Cancer treatments, including chemotherapy, in addition to killing a large number of tumour cells, also result in the generation of senescent tumour cells (also called “zombi cells”). While senescent cells do not reproduce, they do, unfortunately, generate a favourable environment for the expansion of tumour cells that may have escaped the effects of the chemotherapy and eventually result in tumour regrowth.
An international team of researchers led by Dr. Manuel Serrano at IRB Barcelona have described how cancer cells that have become senescent after chemotherapy activate the PD-L2 protein to protect themselves from the immune system while recruiting immune suppressor cells. The latter creates an inhibitory environment that impairs the ability of lymphocytes to kill cancer cells. Based on these findings, scientists wondered what would be the effect of inactivating PD-L2. Interestingly, senescent cells lacking PD-L2 are rapidly eliminated by the immune system. This intercepts the capacity of senescent cells to create an immunosuppressive environment and, as a result, lymphocytes retain their full capacity to kill those cancer cells that may have escaped the effects of chemotherapy.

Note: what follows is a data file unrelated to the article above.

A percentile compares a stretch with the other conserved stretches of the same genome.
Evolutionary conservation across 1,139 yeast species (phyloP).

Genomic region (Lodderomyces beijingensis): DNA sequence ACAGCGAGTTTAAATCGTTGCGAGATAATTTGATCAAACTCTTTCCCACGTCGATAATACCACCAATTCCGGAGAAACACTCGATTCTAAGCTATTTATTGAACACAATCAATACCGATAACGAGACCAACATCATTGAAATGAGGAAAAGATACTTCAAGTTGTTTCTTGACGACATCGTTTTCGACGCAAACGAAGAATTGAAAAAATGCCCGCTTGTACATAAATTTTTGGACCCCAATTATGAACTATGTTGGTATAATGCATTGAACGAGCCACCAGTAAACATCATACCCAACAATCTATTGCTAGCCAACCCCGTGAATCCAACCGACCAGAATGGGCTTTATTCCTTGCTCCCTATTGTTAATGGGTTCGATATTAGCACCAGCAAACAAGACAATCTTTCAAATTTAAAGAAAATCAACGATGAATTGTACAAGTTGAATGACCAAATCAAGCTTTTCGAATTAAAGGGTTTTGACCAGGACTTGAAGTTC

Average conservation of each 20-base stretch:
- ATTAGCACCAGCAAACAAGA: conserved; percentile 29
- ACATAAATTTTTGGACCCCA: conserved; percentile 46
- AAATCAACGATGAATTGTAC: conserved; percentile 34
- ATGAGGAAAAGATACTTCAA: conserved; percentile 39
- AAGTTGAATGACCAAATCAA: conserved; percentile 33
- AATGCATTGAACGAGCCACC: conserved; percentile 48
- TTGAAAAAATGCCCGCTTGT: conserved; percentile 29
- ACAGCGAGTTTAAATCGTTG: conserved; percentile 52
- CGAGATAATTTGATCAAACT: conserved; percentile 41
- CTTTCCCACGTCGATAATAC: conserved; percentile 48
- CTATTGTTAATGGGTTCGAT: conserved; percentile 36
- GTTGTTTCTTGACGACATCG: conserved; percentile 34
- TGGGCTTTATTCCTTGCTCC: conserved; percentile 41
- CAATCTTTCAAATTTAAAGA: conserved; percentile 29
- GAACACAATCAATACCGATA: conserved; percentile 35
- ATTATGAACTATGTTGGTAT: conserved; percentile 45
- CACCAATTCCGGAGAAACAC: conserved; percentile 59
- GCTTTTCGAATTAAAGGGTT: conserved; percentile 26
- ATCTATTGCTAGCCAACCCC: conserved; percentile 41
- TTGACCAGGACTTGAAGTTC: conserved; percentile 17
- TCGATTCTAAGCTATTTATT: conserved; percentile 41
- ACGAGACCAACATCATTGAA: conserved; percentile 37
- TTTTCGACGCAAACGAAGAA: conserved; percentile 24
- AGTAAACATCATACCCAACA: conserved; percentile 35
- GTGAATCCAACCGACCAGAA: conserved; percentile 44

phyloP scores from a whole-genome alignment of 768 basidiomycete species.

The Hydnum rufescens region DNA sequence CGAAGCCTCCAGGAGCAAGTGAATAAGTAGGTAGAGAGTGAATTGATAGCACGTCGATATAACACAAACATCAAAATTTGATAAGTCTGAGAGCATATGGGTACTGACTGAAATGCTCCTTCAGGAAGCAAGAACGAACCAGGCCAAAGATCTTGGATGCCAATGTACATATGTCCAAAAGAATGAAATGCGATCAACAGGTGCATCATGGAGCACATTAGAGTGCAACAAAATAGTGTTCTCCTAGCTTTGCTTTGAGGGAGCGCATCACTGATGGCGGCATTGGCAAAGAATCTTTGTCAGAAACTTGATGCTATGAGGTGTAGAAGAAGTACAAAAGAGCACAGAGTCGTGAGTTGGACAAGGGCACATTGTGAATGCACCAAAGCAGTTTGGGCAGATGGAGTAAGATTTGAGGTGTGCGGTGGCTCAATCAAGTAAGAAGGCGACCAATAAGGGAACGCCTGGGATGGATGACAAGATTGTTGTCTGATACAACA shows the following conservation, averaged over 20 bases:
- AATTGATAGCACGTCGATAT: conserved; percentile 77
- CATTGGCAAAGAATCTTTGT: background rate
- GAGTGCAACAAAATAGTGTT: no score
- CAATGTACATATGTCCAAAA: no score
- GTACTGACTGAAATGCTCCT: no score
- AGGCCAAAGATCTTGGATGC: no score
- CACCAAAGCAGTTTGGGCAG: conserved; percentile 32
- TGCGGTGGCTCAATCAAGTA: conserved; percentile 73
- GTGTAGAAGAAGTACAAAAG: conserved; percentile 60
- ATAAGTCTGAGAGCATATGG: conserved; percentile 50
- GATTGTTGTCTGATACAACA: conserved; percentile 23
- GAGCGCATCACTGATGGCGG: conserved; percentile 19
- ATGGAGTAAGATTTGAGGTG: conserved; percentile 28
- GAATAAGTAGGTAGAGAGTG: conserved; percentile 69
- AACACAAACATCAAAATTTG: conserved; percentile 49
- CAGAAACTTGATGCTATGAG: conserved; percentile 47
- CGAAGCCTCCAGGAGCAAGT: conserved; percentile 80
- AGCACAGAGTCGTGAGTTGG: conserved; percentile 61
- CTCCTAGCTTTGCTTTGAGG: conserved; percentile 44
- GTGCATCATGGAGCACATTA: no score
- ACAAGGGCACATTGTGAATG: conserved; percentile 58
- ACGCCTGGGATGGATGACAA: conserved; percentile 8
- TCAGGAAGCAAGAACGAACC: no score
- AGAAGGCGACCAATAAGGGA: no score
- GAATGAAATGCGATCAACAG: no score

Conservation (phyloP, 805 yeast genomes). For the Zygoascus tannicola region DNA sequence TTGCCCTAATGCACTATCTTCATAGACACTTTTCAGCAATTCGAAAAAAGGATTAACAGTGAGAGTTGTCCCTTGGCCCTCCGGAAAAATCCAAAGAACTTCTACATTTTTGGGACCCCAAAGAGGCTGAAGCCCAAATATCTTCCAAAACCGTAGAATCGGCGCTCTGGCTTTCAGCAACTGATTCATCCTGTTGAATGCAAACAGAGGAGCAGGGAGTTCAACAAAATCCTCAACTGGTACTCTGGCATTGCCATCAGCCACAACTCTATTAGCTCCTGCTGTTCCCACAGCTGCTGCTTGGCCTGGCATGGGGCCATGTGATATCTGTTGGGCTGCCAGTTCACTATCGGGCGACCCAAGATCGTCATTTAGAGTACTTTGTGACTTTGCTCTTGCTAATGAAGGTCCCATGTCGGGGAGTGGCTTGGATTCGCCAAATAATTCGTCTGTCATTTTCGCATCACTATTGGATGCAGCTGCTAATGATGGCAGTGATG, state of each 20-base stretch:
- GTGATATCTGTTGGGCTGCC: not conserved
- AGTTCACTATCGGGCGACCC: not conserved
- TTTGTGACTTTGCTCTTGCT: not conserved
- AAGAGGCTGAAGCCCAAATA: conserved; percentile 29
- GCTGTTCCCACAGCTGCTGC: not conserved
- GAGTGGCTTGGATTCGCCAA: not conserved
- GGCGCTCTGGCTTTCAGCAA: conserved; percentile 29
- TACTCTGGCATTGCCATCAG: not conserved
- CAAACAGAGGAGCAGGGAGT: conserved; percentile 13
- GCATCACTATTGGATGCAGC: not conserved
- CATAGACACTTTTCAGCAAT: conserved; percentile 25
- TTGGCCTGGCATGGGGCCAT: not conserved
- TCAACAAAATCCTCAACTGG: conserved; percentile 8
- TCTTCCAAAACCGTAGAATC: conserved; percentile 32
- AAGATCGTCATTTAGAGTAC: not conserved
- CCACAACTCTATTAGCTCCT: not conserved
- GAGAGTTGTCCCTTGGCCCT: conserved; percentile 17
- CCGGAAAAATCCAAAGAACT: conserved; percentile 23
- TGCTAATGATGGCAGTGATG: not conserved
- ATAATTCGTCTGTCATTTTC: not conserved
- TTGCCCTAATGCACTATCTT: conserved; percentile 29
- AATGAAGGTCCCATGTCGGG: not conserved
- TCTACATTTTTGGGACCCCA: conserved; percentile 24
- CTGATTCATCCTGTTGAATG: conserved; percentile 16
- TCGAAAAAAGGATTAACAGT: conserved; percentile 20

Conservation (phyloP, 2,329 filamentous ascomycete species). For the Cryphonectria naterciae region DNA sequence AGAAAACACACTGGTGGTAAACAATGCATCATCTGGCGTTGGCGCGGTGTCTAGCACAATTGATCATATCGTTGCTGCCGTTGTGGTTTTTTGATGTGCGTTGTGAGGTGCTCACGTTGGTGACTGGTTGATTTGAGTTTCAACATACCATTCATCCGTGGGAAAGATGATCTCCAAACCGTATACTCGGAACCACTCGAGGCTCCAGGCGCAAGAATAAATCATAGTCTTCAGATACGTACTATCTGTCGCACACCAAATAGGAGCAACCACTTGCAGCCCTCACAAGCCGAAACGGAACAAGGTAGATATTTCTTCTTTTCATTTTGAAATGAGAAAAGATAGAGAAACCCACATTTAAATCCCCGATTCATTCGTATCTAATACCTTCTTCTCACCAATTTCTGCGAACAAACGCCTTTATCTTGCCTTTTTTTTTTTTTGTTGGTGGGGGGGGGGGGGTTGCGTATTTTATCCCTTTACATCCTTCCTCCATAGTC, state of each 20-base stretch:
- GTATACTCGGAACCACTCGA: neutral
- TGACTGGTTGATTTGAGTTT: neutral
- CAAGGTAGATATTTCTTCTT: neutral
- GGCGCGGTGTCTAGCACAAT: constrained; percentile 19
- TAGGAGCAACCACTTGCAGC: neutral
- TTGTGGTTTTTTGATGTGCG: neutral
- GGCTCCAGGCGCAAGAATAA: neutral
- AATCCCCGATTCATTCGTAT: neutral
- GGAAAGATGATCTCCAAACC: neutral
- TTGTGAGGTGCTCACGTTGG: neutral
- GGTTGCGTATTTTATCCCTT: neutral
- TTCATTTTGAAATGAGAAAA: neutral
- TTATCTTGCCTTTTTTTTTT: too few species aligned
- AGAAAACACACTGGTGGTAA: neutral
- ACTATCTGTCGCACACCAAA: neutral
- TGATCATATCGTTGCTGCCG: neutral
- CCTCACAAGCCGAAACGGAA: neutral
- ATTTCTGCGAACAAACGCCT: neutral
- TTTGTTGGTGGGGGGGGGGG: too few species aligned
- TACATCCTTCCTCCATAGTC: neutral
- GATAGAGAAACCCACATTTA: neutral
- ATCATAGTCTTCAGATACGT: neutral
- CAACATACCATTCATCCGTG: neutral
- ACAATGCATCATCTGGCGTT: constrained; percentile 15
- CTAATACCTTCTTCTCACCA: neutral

“By blocking PD-L2 in mouse models, we have seen that chemotherapy is more effective against cancer. This finding paves the way to consider the use of a potential PD-L2 inhibitor as an adjuvant in the treatment of this disease,” explains Dr. Manuel Serrano, currently at Altos Labs (Cambridge, United Kingdom).